Why we should run a mile if a wine retailer emerges claiming to ‘cut out the middleman’
Every now and then a new wine retailer emerges. Their claim is that they will ‘cut out the middleman’ and offer you wines from leading wine producers at ‘farm gate’ prices. It sounds plausible: here’s a business model that involves retailers connecting customers directly to the wineries that they have scouted, thus cutting out a margin. These wineries (they say) are usually small, family-owned businesses, and when you spend £10 on a bottle, you’ll be getting a lot more for your money.
I say: if you see anyone claiming to be cutting out the ‘middleman’, then run a mile. Or even further. Let me explain why. [I’d also say be very wary of wine businesses that aren’t retailers, but claim to be facilitating DTC (direct to consumer) sales, putting you in touch with wineries so you can buy straight from them, for similar reasons.]
Of course, direct sales from wineries to customers does work very well, and in many countries this is the primary revenue stream for some wineries. But this is for domestic sales. If you introduce an international border then this all tends to fall down (the exception might be within the European Union). This is because wine is heavy and breakable (and expensive to ship), and alcohol is regulated.
If, as a private customer, you want to buy wine in the UK that is made elsewhere, then someone will have to import it through official channels, and pay duty and VAT, before selling it to you. Now this could be the company that aims to cut out the middleman and offers you a very good deal on the wine, just as it could be an importer who then sells the wine on. But there are two reasons why it is unlikely to be the former.
The first is that almost all good wineries are already imported into the UK. They have been picked up already and there is an agency agreement in place that, in most cases, is exclusive. This exclusivity allows the importer to invest in building the market for these wines, selling them into retailers and restaurants. Of course, there’s nothing to stop wineries doing this job themselves if they have the skills and resources. But connecting wineries with customers in export markets is skilled work that requires an understanding of the market the wines are being introduced to. Not many wineries have this capacity and ability to act as their own importer in the export markets they want to sell to.
The second is that ‘middle men’ play an important role in scouting new wineries, and have expert local knowledge. A retailer is going to find it hard to pick up the right wineries to import. There are literally tens of thousands of different wineries or wine producers in the world, and the job of connecting them to customers in export markets is time-consuming and requires a skill set – if a UK retailer were to start to facilitate this direct relationship, they’d need staff to do this, and the overheads would be similar to that of the margin of the ‘middle man’.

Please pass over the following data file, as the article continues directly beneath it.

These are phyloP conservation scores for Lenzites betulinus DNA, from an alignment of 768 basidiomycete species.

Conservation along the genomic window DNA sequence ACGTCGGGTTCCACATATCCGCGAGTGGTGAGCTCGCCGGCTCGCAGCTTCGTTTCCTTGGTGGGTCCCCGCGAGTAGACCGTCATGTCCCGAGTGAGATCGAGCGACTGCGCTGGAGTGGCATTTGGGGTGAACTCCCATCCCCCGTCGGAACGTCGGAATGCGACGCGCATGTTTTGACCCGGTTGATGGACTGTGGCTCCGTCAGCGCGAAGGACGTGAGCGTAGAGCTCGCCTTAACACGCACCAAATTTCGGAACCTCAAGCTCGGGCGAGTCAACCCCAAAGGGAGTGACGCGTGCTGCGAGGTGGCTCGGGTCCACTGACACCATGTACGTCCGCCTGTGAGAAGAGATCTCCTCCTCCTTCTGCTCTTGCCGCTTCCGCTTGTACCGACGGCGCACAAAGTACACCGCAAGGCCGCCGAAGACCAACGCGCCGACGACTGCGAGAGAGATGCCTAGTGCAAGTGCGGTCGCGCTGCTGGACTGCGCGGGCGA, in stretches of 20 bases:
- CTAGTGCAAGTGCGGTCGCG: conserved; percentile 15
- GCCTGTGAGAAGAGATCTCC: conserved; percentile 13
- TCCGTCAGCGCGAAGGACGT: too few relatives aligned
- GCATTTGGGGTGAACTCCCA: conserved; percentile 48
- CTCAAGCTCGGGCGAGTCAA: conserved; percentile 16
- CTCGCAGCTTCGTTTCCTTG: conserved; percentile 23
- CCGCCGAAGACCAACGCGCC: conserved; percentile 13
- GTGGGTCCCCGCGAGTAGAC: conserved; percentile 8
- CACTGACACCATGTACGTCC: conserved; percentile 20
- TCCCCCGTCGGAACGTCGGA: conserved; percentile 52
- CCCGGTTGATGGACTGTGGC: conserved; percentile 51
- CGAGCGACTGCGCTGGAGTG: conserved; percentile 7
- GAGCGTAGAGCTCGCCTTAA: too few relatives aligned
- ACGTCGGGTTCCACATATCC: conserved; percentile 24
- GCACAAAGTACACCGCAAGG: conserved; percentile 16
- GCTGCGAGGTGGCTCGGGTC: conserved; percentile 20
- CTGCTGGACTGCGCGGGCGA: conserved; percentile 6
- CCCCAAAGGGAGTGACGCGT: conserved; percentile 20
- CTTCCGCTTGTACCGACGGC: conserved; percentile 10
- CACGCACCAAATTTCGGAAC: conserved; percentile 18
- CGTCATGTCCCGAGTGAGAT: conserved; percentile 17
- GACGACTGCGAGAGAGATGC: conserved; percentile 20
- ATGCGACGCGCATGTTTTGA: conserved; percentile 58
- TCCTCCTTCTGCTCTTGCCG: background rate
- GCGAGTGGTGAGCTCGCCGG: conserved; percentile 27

When you see the details of how much a producer gets for a bottle of wine, and then how much of the sticker price it is sold for is taken up by two sets of margins (importer/agent and then restaurant/shop), it’s tempting to think that there must be a way to make wine cheaper by going direct. This ignores the fact that it costs a lot of money to find customers. For a winery to sell direct locally, they’ll probably need a tasting room or cellar door facility, or the staff availability to receive visitors to get these direct sales. Of course, a few wineries are well known enough to be able to sell their entire allocation to a mailing list, but this is just a few. Where a hybrid model of direct sale and selling through retailers and restaurants in the local market is taken, they usually have to be careful not to undercut their customers, so this means you won’t get the wines cheaper by buying direct. Once sales cross international borders and shipping and taxes are involved, using an importer is often the only way to go.
If a retailer aims to connect customers directly to wineries, then there’s a significant expense they have to bear: customer acquisition and retention. It costs quite a bit to acquire customers (the CAC: customer acquisition cost), and then it costs more to retain those customers (after all, you are interested in the LTV [lifetime value] of that customer]. This will cut into any savings that might be made. These businesses also tend to be high margin, and usually despite their claims, retailers connecting you directly to winemakers or wineries aren’t offering wine any more cheaply than traditional routes.
So how do these DTC retailers work? One way is by creating high-margin own label or private label wines. These are also sometimes called soft brands. They might work with a cooperative, or large winery – or they might even have winemakers who source bulk wines and blend them, slapping a special label on that makes it look like a proper producer’s wine. These wines are exclusive to them, so the customer can’t do any price comparison.
The other way that some operate is by effectively lying: for all the talk of connecting wineries directly to customers, they buy wines from middle men – the agents in the UK, for example. They have to because most wineries already have exclusive representation here.
A good middleman earns their slice of the action. Without the importers and agents, the wine world would be a much poorer place and it would be far harder to encounter interesting wines.